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Bachata Dance History

Medha Godbole
History of this dance is basically the journey of evolution of Bachata music. The roots of the dance are in that music. In the beginning, let us know that the dance is the proud creation of the Dominican Republic. The rest would be discussed here.
The lilting music, the catchy beats, tell you a romantic tale and reflect the culture of a country extremely well. All these qualities fit the popular genre of music called Bachata music. The music is characterized by bitterness and the subsequent dance revolving around themes like romance, loss and heartbreak.
Bachata literally means party and it hails from the rural areas of Dominican Republic. Here, the basic melody is played mainly with an electric guitar. The dance involves 4 steps in its primary form with a pop or a tap on the last beat. Initially thought to be as low class, this form of dancing has gained considerable popularity.

History of Bachata Dancing

The Inception - Trujillo's Era

The music lead to the dance, thus we start from that. The word bachata  means to socialize. As we flip over a few pages of the evolution, it is seen that bachata, in its music form has a turbulent history. You can also call it rough with a tinge of wickedness to it.
It was actually not acceptable as it was created in brothels and bars and a few other socially tabooed places. In this aspect it shares a historical thread with another popular dance form called Merengue. While Merengue was held up by the Trujillo Government (1930 to 1961) surprisingly, Bachata was given a tardy treatment by Trujillo.
The dictator was of the opinion that Bachata was backward and an art form with low standards which was not suitable to strengthen the country. Consequently, he brought about a censorship, denigration and a near extinction of the dance and the music form. Eventually though, after the end of Trujillo's dictatorship, this dance started to gain a foothold again.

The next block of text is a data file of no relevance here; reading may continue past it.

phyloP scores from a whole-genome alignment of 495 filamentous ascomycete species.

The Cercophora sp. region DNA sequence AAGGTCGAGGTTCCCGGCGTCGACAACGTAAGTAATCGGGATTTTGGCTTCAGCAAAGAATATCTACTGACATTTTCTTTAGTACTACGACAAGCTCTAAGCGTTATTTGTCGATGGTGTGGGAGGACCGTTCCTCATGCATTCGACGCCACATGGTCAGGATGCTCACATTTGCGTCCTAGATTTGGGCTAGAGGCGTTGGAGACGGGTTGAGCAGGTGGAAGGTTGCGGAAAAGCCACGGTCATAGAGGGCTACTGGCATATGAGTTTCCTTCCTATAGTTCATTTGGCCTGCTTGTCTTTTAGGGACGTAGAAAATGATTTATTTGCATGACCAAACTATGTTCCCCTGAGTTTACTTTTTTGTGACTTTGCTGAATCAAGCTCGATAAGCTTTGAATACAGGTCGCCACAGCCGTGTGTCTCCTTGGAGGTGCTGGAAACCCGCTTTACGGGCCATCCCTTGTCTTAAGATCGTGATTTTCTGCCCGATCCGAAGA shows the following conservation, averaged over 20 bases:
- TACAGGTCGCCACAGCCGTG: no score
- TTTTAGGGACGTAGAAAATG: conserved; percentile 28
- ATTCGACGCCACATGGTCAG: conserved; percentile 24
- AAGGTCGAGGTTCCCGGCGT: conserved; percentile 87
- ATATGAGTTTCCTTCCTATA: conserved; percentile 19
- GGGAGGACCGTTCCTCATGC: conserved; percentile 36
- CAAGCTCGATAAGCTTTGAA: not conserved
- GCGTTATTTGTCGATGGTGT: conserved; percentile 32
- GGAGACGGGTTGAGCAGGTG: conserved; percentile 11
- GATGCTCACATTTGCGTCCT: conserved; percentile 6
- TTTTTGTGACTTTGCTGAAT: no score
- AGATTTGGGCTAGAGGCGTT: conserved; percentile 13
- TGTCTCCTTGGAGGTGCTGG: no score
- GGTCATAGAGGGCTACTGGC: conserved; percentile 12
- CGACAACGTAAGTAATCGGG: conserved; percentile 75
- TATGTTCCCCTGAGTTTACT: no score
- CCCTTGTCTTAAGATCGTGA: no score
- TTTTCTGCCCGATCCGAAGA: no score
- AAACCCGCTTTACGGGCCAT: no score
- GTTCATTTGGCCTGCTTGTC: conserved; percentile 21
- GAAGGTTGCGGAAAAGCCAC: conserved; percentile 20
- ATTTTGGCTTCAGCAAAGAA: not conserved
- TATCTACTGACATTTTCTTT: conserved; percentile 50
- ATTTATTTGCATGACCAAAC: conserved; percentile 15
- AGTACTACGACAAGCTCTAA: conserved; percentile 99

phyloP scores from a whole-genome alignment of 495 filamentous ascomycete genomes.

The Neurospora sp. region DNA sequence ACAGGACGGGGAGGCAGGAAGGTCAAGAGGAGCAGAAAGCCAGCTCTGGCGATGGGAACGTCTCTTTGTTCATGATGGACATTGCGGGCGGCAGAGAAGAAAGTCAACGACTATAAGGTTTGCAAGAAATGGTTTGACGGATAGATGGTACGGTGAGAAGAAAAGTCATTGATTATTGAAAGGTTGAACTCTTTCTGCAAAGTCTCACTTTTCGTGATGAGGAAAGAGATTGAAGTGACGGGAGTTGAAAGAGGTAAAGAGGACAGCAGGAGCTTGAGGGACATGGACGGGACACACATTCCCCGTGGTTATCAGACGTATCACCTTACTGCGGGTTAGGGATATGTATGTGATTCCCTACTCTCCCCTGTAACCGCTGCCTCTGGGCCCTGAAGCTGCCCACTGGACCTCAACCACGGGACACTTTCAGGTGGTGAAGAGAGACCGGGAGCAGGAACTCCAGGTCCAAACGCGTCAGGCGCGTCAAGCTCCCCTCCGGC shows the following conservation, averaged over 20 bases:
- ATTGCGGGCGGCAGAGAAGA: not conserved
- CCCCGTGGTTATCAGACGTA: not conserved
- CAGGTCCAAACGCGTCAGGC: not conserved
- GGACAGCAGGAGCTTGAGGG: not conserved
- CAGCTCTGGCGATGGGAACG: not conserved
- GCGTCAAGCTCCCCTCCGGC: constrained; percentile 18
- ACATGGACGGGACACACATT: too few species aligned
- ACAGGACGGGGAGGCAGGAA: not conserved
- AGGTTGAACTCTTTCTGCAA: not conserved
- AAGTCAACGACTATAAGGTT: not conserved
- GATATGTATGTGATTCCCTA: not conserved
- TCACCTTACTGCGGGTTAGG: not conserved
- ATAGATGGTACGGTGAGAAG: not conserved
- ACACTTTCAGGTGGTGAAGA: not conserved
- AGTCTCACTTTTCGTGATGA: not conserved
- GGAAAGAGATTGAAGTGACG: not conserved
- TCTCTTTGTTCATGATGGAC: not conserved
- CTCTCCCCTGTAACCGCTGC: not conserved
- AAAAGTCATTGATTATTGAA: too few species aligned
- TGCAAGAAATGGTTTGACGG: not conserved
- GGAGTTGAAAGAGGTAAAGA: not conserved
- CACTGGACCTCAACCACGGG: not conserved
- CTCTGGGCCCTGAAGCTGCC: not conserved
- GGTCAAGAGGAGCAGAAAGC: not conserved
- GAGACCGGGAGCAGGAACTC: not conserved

A Glimmer of Hope

Things improved with the progress of Bachata after the end of Trujillo's reign. Though, the upper class still looked down upon it, but time was getting better for the dance form. The proof of changing times was found in the first recording of this song in 1961 done by José Manuel Calderón. Although, the gates opened for this dance form, but was short lived.
As described earlier, the higher echelons of the society still looked at the dance and music negatively.
There were attempts to revive the dance and music form in between but all went in vain. The decade of 1970s again, was a dark one.
The music was not at all played anywhere, there was no mention of the dance, and bars and brothels were the only places where it was prevalent and in respected and elite events, it did not have any footing.

The Latter Stages

Again the tables turned in favor of the dance which was on the sidelines of the social periphery in the 1980s. Things progressed to a level where the dancers and musicians started performing on television too. It was now the time to steal the glory for the bachata dancers and achieve a level of stardom like never before.
Luis Vargas and Antony Santos were amongst the first few stars in history who dominated the scene with a few Bachata Merengues repertoire in the 1990s. This was also the time when it started to get an acclaim as a music of Hispanic dance halls.
Now, Bachata has got a worldwide recognition and this dance is practiced and taught in many countries over the world. In fact, now the music has taken a backseat and the dance has gained popularity in leaps and bounds! That was the journey over the years! It was surely full of ups and downs, wasn't it?